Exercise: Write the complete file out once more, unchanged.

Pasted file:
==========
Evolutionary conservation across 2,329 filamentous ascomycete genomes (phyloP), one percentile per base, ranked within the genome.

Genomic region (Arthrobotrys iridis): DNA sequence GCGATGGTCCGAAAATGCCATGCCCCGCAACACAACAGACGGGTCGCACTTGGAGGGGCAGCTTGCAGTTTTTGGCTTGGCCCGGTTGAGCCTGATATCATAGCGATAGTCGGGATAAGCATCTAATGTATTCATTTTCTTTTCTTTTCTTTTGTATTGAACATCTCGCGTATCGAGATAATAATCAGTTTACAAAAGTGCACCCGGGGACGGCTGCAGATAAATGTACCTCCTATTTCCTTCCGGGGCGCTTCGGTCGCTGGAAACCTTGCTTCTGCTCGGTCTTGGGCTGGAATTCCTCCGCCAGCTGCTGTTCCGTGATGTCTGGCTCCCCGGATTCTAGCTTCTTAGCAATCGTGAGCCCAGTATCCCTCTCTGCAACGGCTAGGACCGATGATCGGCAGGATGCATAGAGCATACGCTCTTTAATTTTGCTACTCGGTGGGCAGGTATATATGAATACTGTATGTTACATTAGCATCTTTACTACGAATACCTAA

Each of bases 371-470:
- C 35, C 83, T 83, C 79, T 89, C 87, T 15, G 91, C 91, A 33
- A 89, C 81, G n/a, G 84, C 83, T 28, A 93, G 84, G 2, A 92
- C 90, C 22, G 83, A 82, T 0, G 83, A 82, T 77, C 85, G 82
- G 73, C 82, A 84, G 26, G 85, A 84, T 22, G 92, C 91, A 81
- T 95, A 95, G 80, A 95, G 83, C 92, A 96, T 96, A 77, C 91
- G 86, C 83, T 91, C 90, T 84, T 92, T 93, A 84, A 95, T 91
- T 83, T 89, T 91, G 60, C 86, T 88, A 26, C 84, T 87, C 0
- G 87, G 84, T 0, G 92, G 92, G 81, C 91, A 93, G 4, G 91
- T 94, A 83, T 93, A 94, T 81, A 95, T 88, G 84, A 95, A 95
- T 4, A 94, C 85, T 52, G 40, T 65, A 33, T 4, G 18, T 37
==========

Evolutionary conservation across 2,329 filamentous ascomycete genomes (phyloP), one percentile per base, ranked within the genome.

Genomic region (Arthrobotrys iridis): DNA sequence GCGATGGTCCGAAAATGCCATGCCCCGCAACACAACAGACGGGTCGCACTTGGAGGGGCAGCTTGCAGTTTTTGGCTTGGCCCGGTTGAGCCTGATATCATAGCGATAGTCGGGATAAGCATCTAATGTATTCATTTTCTTTTCTTTTCTTTTGTATTGAACATCTCGCGTATCGAGATAATAATCAGTTTACAAAAGTGCACCCGGGGACGGCTGCAGATAAATGTACCTCCTATTTCCTTCCGGGGCGCTTCGGTCGCTGGAAACCTTGCTTCTGCTCGGTCTTGGGCTGGAATTCCTCCGCCAGCTGCTGTTCCGTGATGTCTGGCTCCCCGGATTCTAGCTTCTTAGCAATCGTGAGCCCAGTATCCCTCTCTGCAACGGCTAGGACCGATGATCGGCAGGATGCATAGAGCATACGCTCTTTAATTTTGCTACTCGGTGGGCAGGTATATATGAATACTGTATGTTACATTAGCATCTTTACTACGAATACCTAA

Each of bases 371-470:
- C 35, C 83, T 83, C 79, T 89, C 87, T 15, G 91, C 91, A 33
- A 89, C 81, G n/a, G 84, C 83, T 28, A 93, G 84, G 2, A 92
- C 90, C 22, G 83, A 82, T 0, G 83, A 82, T 77, C 85, G 82
- G 73, C 82, A 84, G 26, G 85, A 84, T 22, G 92, C 91, A 81
- T 95, A 95, G 80, A 95, G 83, C 92, A 96, T 96, A 77, C 91
- G 86, C 83, T 91, C 90, T 84, T 92, T 93, A 84, A 95, T 91
- T 83, T 89, T 91, G 60, C 86, T 88, A 26, C 84, T 87, C 0
- G 87, G 84, T 0, G 92, G 92, G 81, C 91, A 93, G 4, G 91
- T 94, A 83, T 93, A 94, T 81, A 95, T 88, G 84, A 95, A 95
- T 4, A 94, C 85, T 52, G 40, T 65, A 33, T 4, G 18, T 37